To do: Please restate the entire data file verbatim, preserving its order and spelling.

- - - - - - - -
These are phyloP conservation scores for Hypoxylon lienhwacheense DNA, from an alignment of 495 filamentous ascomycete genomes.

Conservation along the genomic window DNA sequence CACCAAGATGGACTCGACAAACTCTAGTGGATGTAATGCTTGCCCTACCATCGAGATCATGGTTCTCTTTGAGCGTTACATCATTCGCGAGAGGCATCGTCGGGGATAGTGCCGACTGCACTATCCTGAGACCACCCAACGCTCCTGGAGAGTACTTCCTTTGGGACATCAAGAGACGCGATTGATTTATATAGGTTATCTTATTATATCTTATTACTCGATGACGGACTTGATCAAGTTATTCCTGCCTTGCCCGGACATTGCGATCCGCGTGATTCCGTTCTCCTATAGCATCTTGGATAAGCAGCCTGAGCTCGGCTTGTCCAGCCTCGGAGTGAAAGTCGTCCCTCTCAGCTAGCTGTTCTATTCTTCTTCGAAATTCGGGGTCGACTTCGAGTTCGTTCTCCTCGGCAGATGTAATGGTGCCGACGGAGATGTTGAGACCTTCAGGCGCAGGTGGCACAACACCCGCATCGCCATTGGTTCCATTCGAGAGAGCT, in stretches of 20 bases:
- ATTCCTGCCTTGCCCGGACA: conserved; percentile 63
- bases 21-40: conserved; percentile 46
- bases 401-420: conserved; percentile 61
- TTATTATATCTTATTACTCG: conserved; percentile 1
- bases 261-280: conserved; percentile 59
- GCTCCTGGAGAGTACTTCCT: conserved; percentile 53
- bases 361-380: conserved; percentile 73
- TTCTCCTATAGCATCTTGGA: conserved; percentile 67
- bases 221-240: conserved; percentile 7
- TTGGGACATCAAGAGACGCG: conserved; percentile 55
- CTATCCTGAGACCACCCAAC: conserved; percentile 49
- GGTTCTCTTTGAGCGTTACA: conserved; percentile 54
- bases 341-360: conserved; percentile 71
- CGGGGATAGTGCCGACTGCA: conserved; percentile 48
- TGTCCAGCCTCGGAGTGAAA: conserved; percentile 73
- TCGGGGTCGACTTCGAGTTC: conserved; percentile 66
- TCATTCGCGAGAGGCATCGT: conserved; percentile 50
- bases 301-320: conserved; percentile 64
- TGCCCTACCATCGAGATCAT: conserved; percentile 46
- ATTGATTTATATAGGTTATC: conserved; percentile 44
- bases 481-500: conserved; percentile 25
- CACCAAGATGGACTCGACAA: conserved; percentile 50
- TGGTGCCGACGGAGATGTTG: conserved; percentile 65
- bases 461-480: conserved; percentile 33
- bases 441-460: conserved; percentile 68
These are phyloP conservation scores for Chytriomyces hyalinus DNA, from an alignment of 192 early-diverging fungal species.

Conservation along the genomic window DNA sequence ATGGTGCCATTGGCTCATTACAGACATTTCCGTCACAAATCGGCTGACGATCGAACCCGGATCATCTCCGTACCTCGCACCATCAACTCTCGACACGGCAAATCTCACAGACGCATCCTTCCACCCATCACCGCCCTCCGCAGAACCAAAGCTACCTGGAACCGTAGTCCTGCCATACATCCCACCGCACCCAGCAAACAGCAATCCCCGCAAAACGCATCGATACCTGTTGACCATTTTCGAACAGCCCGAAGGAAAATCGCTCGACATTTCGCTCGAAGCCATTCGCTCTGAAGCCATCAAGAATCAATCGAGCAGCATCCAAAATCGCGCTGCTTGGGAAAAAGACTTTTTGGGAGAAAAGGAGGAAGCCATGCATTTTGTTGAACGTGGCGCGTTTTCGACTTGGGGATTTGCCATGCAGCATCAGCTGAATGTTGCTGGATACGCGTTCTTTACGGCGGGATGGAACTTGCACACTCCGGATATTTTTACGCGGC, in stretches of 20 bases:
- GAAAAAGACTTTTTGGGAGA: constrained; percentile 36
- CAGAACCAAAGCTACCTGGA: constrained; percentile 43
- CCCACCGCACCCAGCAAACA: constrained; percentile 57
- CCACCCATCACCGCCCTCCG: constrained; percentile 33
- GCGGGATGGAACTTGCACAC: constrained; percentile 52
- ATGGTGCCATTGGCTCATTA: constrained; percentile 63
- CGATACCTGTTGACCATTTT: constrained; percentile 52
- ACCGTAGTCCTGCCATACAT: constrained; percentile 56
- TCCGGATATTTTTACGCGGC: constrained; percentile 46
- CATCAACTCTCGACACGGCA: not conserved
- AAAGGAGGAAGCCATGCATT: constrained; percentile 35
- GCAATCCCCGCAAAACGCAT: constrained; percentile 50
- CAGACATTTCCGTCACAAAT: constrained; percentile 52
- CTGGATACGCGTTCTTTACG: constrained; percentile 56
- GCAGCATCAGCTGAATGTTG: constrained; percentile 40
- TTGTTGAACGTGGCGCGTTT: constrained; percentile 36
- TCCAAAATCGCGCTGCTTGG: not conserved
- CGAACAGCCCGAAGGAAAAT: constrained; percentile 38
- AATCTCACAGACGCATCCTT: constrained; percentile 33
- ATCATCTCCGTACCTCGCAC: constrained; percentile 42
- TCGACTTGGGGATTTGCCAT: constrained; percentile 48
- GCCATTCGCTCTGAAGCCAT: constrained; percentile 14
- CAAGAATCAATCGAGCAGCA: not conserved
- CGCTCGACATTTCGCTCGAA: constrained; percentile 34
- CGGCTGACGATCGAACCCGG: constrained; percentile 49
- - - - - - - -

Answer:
These are phyloP conservation scores for Hypoxylon lienhwacheense DNA, from an alignment of 495 filamentous ascomycete genomes.

Conservation along the genomic window DNA sequence CACCAAGATGGACTCGACAAACTCTAGTGGATGTAATGCTTGCCCTACCATCGAGATCATGGTTCTCTTTGAGCGTTACATCATTCGCGAGAGGCATCGTCGGGGATAGTGCCGACTGCACTATCCTGAGACCACCCAACGCTCCTGGAGAGTACTTCCTTTGGGACATCAAGAGACGCGATTGATTTATATAGGTTATCTTATTATATCTTATTACTCGATGACGGACTTGATCAAGTTATTCCTGCCTTGCCCGGACATTGCGATCCGCGTGATTCCGTTCTCCTATAGCATCTTGGATAAGCAGCCTGAGCTCGGCTTGTCCAGCCTCGGAGTGAAAGTCGTCCCTCTCAGCTAGCTGTTCTATTCTTCTTCGAAATTCGGGGTCGACTTCGAGTTCGTTCTCCTCGGCAGATGTAATGGTGCCGACGGAGATGTTGAGACCTTCAGGCGCAGGTGGCACAACACCCGCATCGCCATTGGTTCCATTCGAGAGAGCT, in stretches of 20 bases:
- ATTCCTGCCTTGCCCGGACA: conserved; percentile 63
- bases 21-40: conserved; percentile 46
- bases 401-420: conserved; percentile 61
- TTATTATATCTTATTACTCG: conserved; percentile 1
- bases 261-280: conserved; percentile 59
- GCTCCTGGAGAGTACTTCCT: conserved; percentile 53
- bases 361-380: conserved; percentile 73
- TTCTCCTATAGCATCTTGGA: conserved; percentile 67
- bases 221-240: conserved; percentile 7
- TTGGGACATCAAGAGACGCG: conserved; percentile 55
- CTATCCTGAGACCACCCAAC: conserved; percentile 49
- GGTTCTCTTTGAGCGTTACA: conserved; percentile 54
- bases 341-360: conserved; percentile 71
- CGGGGATAGTGCCGACTGCA: conserved; percentile 48
- TGTCCAGCCTCGGAGTGAAA: conserved; percentile 73
- TCGGGGTCGACTTCGAGTTC: conserved; percentile 66
- TCATTCGCGAGAGGCATCGT: conserved; percentile 50
- bases 301-320: conserved; percentile 64
- TGCCCTACCATCGAGATCAT: conserved; percentile 46
- ATTGATTTATATAGGTTATC: conserved; percentile 44
- bases 481-500: conserved; percentile 25
- CACCAAGATGGACTCGACAA: conserved; percentile 50
- TGGTGCCGACGGAGATGTTG: conserved; percentile 65
- bases 461-480: conserved; percentile 33
- bases 441-460: conserved; percentile 68
These are phyloP conservation scores for Chytriomyces hyalinus DNA, from an alignment of 192 early-diverging fungal species.

Conservation along the genomic window DNA sequence ATGGTGCCATTGGCTCATTACAGACATTTCCGTCACAAATCGGCTGACGATCGAACCCGGATCATCTCCGTACCTCGCACCATCAACTCTCGACACGGCAAATCTCACAGACGCATCCTTCCACCCATCACCGCCCTCCGCAGAACCAAAGCTACCTGGAACCGTAGTCCTGCCATACATCCCACCGCACCCAGCAAACAGCAATCCCCGCAAAACGCATCGATACCTGTTGACCATTTTCGAACAGCCCGAAGGAAAATCGCTCGACATTTCGCTCGAAGCCATTCGCTCTGAAGCCATCAAGAATCAATCGAGCAGCATCCAAAATCGCGCTGCTTGGGAAAAAGACTTTTTGGGAGAAAAGGAGGAAGCCATGCATTTTGTTGAACGTGGCGCGTTTTCGACTTGGGGATTTGCCATGCAGCATCAGCTGAATGTTGCTGGATACGCGTTCTTTACGGCGGGATGGAACTTGCACACTCCGGATATTTTTACGCGGC, in stretches of 20 bases:
- GAAAAAGACTTTTTGGGAGA: constrained; percentile 36
- CAGAACCAAAGCTACCTGGA: constrained; percentile 43
- CCCACCGCACCCAGCAAACA: constrained; percentile 57
- CCACCCATCACCGCCCTCCG: constrained; percentile 33
- GCGGGATGGAACTTGCACAC: constrained; percentile 52
- ATGGTGCCATTGGCTCATTA: constrained; percentile 63
- CGATACCTGTTGACCATTTT: constrained; percentile 52
- ACCGTAGTCCTGCCATACAT: constrained; percentile 56
- TCCGGATATTTTTACGCGGC: constrained; percentile 46
- CATCAACTCTCGACACGGCA: not conserved
- AAAGGAGGAAGCCATGCATT: constrained; percentile 35
- GCAATCCCCGCAAAACGCAT: constrained; percentile 50
- CAGACATTTCCGTCACAAAT: constrained; percentile 52
- CTGGATACGCGTTCTTTACG: constrained; percentile 56
- GCAGCATCAGCTGAATGTTG: constrained; percentile 40
- TTGTTGAACGTGGCGCGTTT: constrained; percentile 36
- TCCAAAATCGCGCTGCTTGG: not conserved
- CGAACAGCCCGAAGGAAAAT: constrained; percentile 38
- AATCTCACAGACGCATCCTT: constrained; percentile 33
- ATCATCTCCGTACCTCGCAC: constrained; percentile 42
- TCGACTTGGGGATTTGCCAT: constrained; percentile 48
- GCCATTCGCTCTGAAGCCAT: constrained; percentile 14
- CAAGAATCAATCGAGCAGCA: not conserved
- CGCTCGACATTTCGCTCGAA: constrained; percentile 34
- CGGCTGACGATCGAACCCGG: constrained; percentile 49